Today lets try to see how well we understand the sasquatch paper. What terms are hard to unpack and understand? What methods do we wish we knew better? Use today's discussion as a jumping-off point to find a science study where we try to figure out the distribution of an organism, or the source of something previously unknown!?
Week Seven (Sep 30)
Week Eight (October 7).
This week I will run a demonstration on DNA barcoding using a program called Geneious so we can LOOK at DNA sequence data and what it can tell us about a species. For your reading and response, please look at
and ponder how DNA barcoding would help resolve these relatively simple mysteries!
Week Nine (October 14)
Today Dr. Bud Freeman from the Georgia Museum of Natural History will be our guest (or we may be his guest!) to talk about how DNA barcoding is used even in the absence of large hairy hominid mythical beasts....
Your reading/response for TWO WEEKS FROM NOW is this paper from PNAS:
and if you want to know more about the Joro spider, you can also read this
paper by Dr. Freeman and his colleagues.
Note that this is our most "serious" reading to date, so take your time and feel free to send me questions by email if you get stuck.
Week Nine (October 21) NO CLASS TODAY
This week Dr. Wares will be entirely wrapped up in PhD defenses by his two doctoral students. If you are interested, on October 21 Katie Bockrath will be defending at 11am in room B118 Life Sciences, talking about freshwater mussels and the obligate parasitic development stage they go through to mature, how this reflects fish diversity, and so on. Sort of tiny monsters....
Week Ten (October 28)
Finally, we are going to tackle zombies! Just in time for Halloween, of course. Nothing much you need to do to prepare for today.... except maybe have some brains for breakfast... no actually we will wrap up any questions you may have about the Hebert paper that I assigned after our GMNH day, and of course that is what you will have posted to the class website about.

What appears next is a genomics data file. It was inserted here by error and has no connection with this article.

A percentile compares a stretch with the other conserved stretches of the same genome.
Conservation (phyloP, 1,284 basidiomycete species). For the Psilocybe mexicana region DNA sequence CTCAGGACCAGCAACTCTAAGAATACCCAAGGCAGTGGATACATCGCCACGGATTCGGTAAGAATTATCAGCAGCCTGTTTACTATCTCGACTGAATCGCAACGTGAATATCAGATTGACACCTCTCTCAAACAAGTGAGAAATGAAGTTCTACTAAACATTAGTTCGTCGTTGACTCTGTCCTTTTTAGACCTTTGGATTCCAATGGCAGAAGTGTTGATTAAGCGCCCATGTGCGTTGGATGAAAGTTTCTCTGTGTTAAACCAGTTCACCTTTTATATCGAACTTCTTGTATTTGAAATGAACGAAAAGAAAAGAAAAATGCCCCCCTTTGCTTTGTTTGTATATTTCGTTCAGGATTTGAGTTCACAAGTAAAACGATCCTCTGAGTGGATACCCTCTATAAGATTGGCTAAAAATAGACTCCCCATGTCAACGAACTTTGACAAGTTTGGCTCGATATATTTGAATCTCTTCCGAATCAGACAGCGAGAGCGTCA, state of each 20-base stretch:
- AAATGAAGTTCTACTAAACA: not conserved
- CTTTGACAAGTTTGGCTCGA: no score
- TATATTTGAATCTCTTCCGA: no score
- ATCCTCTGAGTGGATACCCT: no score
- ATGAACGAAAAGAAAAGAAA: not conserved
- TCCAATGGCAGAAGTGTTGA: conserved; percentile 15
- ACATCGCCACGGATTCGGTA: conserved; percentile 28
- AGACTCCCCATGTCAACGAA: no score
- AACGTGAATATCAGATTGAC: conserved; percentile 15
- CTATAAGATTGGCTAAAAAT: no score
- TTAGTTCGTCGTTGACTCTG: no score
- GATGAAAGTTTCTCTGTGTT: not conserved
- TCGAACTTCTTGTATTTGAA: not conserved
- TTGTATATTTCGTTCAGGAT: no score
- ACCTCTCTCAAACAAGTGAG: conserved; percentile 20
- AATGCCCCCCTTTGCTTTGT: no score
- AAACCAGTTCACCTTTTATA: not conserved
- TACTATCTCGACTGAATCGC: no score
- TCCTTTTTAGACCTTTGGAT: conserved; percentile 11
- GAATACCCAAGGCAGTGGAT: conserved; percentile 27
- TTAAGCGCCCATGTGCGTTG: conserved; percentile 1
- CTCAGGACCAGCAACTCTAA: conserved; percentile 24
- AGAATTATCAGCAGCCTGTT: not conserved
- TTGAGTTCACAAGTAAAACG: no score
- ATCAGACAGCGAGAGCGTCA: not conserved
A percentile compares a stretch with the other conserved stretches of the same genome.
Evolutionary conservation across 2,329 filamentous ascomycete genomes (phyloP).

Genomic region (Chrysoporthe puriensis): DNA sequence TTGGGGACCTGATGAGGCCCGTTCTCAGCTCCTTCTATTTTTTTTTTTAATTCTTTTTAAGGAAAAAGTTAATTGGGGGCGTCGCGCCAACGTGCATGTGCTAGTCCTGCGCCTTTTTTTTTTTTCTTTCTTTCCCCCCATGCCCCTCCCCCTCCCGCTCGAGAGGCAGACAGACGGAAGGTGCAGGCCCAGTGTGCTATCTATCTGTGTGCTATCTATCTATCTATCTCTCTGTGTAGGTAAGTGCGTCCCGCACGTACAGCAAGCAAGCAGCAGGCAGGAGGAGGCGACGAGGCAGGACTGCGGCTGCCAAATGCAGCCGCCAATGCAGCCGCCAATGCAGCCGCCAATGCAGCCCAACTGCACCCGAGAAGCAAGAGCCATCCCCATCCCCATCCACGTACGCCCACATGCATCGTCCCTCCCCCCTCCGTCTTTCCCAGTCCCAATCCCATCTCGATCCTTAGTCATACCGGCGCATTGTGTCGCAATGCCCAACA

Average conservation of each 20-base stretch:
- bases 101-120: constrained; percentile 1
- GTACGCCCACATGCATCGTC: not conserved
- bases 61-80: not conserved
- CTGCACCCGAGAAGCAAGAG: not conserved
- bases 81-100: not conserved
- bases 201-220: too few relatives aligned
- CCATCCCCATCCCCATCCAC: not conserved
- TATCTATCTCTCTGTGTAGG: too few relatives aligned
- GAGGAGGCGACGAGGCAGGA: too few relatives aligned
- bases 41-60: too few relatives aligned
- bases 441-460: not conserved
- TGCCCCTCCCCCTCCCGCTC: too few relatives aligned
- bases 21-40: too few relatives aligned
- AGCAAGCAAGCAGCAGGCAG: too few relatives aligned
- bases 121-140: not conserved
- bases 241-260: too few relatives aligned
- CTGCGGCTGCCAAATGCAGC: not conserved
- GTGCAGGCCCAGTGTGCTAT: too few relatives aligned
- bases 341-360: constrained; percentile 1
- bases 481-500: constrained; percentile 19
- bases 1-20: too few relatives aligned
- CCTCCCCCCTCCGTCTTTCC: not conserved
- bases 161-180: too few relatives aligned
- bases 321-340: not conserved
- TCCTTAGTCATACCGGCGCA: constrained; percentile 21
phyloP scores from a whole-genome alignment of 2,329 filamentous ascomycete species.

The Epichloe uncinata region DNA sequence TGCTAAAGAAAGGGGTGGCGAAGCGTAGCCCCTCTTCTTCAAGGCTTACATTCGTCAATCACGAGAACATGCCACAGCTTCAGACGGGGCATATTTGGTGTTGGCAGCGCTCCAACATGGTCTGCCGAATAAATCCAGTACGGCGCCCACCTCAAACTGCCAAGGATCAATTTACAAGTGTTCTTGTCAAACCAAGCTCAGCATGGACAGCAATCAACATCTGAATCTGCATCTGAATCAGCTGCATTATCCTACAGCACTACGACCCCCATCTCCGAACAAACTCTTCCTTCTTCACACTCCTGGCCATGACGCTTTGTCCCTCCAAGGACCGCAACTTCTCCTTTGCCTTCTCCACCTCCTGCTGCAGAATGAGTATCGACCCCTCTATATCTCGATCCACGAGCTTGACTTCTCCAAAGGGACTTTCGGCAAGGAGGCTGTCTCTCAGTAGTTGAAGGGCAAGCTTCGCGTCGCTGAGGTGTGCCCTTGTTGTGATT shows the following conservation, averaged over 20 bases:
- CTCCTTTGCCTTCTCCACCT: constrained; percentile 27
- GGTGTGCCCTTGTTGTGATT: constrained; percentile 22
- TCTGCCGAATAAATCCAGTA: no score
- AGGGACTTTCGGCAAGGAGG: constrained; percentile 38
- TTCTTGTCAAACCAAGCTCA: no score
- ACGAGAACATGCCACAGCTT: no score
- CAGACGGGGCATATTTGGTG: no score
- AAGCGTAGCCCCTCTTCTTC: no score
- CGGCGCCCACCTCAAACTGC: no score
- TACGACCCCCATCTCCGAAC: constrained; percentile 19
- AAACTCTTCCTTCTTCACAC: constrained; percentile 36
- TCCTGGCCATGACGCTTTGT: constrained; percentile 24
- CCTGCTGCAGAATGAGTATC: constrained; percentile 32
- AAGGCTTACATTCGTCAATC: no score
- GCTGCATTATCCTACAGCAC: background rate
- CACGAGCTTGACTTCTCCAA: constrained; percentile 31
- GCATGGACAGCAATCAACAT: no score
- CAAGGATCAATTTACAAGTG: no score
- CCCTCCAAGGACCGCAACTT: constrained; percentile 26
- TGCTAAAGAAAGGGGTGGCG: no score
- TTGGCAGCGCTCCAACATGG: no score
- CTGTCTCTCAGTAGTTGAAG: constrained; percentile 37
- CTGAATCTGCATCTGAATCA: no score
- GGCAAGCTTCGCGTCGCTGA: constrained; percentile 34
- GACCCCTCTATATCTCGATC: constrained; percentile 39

Then we will get started with zombies:
For NEXT week, you should read the attached paper so we can discuss it. Warning: this is a hard paper. Some of you may feel phobia about math (if not zombies). I don't expect anybody, even myself, to feel competent with some of the math in this paper as it represents not only algebra, but linear algebra, which is probably unfamiliar to most of you. Our goal is to talk about why they used this approach to understand, uh, zombies.
After you give this paper a good shot, your assigned writing is to discuss how you think 'zombie' happens. That is, are they re-animated dead, or living things made kind of dead, or both? Is it a virus? Is it magic? Are there zombies, really?
Week Eleven (November 4)
Today we are going to talk about the theory paper we read, and how it applies to our real world. This may end up being your reminder to get a flu shot...
Week Twelve (November 11)
Caterpillars, salmon, ants, ... more to come.
Today we will look at examples of 'zombies' in nature, and discuss whether we think these qualify as zombies, as reported by the scientists and writers, or are they simply trying to exploit our fascination with monsters?
For next week, your last writing assignment, and I'd like it to be longer than usual - a 1-page report, either on the blog, on the wiki, or by paper (Caroline!), WITH AT LEAST ONE REFERENCE FROM A SCIENCE ARTICLE. Your question is:
"What does 'monster' mean to you? Do you believe there are monsters in real life, and what form do they take? What does it require to prove to others they exist, or to prove to yourself that they do not?"
We will discuss these in class next week!
Last Class! (November 18)
With Thanksgiving break coming after this week, and the pressures of Finals week, I think you will have enough monsters to deal with. Today will just be our wrap-up session.